Miss Nondescript
Miss Nondescript (#8) prevailed in the Maryland Million Lassie. Photo by Allison Janezic.

It took Miss Nondescript just about every inch of the stretch, but in the end she had just enough to surge late to win the $100,000 Maryland Million Lassie Saturday at Laurel Park.

The win was her first in stakes company, and the first stakes win, and Maryland Million win, for her sire Mosler. Mosler, whose oldest are two-year-olds this year, stands at Country Life Farm in Bel Air, MD.

“I thought this filly gave me a great effort today,” said winning rider Trevor McCarthy, who one race previously had won the Maryland Million Ladies on the turf. “She had a nice break, and the pace was quick.”

That quick pace came courtesy of Trip to Freedom, who led by two lengths after an opening quarter-mile recorded in 21.93 seconds, and by a length-and-a-half after a half-mile in 44.38 — both blazingly fast times for two-year-old fillies. Trip to Freedom, trained by Ricky Sillaman, had won at first asking against maiden claiming company by nine lengths.

Trip to Freedom’s nearest pursuer through the opening half was the favorite, Street Lute, the winner of the Small Wonder Stakes at Delaware Park who is trained by Jerry Robb. But as the field turned for home, Trip to Freedom spurted clear again, while Miss Nondescript was beginning to rev up her run on the outside.

Trip to Freedom was still clear leaving the furlong grounds, but she was tiring, and Miss Nondescript was maintaining a grinding run. In the late stages, Street Lute mounted one last try in between rivals, and she and Miss Nondescript hit the wire together a length clear of Trip to Freedom, who held third.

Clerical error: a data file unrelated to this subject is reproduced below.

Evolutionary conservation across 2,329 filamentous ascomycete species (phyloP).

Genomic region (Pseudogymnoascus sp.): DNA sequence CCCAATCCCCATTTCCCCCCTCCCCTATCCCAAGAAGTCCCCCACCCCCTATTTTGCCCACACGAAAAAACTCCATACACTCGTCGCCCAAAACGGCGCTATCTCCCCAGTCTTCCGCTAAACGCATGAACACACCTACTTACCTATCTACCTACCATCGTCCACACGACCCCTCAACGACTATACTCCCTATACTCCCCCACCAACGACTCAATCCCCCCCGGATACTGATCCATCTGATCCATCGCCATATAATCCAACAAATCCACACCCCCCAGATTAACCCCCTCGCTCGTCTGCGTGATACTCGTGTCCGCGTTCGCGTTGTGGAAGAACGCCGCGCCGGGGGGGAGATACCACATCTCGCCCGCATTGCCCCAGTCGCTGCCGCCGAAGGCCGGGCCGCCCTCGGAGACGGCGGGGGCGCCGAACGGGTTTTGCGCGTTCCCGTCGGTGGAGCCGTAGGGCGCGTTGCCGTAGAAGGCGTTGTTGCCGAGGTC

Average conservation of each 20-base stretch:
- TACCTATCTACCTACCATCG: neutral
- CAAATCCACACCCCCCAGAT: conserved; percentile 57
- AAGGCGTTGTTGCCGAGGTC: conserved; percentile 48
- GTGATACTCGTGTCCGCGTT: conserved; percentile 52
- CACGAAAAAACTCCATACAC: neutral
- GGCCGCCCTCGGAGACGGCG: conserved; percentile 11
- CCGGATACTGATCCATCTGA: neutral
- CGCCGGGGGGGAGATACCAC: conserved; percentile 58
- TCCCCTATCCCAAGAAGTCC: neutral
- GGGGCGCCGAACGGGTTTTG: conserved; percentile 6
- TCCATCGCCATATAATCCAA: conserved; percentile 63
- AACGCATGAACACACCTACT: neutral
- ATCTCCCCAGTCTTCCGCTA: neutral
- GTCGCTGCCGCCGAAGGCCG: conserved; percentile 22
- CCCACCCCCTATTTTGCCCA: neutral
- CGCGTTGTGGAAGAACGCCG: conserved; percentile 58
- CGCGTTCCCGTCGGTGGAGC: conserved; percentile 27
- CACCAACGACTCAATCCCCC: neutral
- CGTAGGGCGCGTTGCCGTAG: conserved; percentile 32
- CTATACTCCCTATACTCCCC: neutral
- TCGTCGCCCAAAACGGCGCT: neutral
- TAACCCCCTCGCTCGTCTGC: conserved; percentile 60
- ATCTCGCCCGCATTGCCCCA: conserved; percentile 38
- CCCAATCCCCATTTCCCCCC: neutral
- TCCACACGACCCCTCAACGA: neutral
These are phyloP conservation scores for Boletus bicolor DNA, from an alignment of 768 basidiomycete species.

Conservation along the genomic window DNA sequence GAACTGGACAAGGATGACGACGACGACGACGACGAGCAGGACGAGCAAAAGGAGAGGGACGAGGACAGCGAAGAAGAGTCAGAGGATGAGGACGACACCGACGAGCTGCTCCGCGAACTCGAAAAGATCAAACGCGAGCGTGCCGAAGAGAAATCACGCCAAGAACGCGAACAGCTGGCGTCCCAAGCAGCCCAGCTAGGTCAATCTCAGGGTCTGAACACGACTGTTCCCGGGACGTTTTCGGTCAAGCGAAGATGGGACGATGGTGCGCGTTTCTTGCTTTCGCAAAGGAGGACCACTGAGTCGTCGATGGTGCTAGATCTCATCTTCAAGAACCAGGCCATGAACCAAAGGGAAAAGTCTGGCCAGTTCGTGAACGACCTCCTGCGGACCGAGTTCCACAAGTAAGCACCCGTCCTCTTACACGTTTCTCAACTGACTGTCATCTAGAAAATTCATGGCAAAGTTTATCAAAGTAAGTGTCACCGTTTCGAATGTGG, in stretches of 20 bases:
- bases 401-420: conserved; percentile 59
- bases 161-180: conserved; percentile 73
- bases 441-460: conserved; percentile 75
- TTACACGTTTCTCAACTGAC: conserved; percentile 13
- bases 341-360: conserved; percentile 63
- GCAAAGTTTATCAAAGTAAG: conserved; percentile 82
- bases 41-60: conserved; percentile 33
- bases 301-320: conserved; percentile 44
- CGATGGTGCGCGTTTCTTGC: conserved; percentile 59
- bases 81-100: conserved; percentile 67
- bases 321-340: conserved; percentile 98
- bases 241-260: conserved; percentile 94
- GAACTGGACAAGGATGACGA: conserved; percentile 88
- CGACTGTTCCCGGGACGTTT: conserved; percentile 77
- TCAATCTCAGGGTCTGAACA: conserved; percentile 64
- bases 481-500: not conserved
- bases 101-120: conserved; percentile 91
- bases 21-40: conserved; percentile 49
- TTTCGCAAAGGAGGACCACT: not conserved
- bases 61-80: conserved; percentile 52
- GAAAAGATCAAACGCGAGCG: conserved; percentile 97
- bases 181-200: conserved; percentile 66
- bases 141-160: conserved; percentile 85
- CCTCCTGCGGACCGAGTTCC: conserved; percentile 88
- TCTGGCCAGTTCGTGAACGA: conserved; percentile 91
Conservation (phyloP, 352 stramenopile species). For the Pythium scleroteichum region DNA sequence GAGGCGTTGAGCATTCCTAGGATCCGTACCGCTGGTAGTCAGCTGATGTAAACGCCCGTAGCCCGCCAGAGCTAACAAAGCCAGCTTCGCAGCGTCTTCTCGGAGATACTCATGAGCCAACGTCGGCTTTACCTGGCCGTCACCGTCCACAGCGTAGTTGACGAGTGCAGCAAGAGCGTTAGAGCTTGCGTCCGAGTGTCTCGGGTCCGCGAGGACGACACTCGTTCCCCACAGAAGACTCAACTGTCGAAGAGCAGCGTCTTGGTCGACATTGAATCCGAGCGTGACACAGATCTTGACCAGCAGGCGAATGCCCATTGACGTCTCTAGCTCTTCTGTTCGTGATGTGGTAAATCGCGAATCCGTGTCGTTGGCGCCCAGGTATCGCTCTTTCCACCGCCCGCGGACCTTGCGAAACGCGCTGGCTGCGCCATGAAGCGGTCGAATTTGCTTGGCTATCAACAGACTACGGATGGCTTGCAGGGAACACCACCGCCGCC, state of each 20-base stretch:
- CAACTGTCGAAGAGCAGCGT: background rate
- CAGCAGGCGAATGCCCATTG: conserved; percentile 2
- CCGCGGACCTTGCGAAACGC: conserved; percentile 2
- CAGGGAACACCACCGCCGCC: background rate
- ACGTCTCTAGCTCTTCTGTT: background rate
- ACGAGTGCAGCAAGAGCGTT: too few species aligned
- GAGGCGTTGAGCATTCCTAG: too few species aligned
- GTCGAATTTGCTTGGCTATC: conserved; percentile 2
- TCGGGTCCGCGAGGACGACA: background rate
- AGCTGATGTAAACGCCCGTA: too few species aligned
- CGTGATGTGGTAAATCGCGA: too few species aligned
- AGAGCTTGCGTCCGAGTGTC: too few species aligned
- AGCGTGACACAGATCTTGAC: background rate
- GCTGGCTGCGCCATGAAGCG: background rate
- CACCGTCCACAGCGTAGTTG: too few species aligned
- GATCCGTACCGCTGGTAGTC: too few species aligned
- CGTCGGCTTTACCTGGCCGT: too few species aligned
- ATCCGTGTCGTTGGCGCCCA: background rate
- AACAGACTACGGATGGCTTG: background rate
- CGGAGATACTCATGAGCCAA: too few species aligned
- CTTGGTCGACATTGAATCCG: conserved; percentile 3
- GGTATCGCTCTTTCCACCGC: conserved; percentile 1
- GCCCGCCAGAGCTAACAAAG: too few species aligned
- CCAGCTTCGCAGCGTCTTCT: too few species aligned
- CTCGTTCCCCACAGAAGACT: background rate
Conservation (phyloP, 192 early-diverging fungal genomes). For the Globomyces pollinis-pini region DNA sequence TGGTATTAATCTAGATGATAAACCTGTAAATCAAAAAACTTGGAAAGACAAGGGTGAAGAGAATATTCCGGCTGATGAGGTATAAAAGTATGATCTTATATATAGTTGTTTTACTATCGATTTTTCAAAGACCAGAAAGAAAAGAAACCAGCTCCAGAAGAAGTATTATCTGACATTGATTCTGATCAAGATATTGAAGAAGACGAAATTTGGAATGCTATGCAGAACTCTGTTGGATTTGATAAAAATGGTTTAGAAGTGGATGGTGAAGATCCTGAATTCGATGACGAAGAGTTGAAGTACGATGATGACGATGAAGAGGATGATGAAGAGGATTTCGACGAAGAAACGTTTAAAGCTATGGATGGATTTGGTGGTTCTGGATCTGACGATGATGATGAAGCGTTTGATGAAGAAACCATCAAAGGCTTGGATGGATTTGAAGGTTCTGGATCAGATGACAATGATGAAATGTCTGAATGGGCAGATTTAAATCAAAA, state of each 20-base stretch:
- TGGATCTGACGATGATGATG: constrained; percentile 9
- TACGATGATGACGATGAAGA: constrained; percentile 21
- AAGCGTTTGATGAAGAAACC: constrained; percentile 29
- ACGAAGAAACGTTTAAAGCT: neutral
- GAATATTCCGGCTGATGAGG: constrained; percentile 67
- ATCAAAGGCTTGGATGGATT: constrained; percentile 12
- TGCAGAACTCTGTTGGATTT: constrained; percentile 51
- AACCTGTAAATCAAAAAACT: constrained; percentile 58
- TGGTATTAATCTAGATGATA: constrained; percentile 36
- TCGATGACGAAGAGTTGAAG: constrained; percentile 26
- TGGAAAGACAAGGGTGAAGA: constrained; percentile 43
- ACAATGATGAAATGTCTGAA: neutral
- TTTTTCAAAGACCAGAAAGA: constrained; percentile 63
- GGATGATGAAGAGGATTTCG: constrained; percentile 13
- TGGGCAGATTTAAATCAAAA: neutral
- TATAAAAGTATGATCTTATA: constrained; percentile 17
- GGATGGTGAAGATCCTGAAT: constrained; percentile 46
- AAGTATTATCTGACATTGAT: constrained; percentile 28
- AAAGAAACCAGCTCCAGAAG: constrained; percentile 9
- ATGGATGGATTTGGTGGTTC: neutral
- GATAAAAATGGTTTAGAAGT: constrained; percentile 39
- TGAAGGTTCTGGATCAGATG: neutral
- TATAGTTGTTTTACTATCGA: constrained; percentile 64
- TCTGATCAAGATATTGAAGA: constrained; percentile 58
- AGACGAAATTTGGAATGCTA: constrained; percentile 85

The winning margin was a neck. Running time for the six furlongs on a fast main track was, officially, 1:10.13, though observers who hand-timed the race recorded a time a second slower.

Miss Nondescript paid $8.40 to win, and the exacta with the favorite returned $12.50 for a buck.

Miss Nondescript was bred in Maryland by her owner, Barak Farm. She began her career with a win at Monmouth Park under the tutelage of Wayne Potts, before shifting to Mike Trombetta’s barn a few weeks back. Potts is forbidden from racing in Maryland.

“We’ve had this horse, you know, three or four weeks now, and she’s done everything perfectly,” Trombetta said. “Trevor did a great job.”

“She really finished up strong today, and it was nice we had a pace to run at,” McCarthy added.

The win, of course, is meaningful for Miss Nondescript’s owner-breeder, but perhaps more consquential for Country Life Farm, where Mosler stands. Mosler is the leading first-crop sire in the Mid-Atlantic by starters, winners, and earnings. Getting the first stakes win is an important step, and doing it on a high-profile day like Maryland Million day raises the stakes.

“To have his first stakes winner here, those are big things for young sire,” said Mike Pons, whose family owns Country Life. “And there’s national eyes on all these guys, and there’s, you know, a lot of pressure these two-year-old races all over.”

Mosler, a son of War Front, won stakes on turf and dirt, and Trombetta had tried to start this filly on the lawn but the race came off the grass. That race, an easy win, proved she could handle the main track; Trombetta allowed she might yet find her way to the grass at some point.

First, though, he’ll try to chart a course that gets her to the Maryland Juvenile Filly Championship. That race takes place at seven furlongs at Laurel Park on December 5.

Meanwhile, whether Mosler will make it as a stallion remains to be seen, but he checked off one important box with Miss Nondescript’s win today.

“You haven’t arrived until you win on Maryland Million day,” Pons said.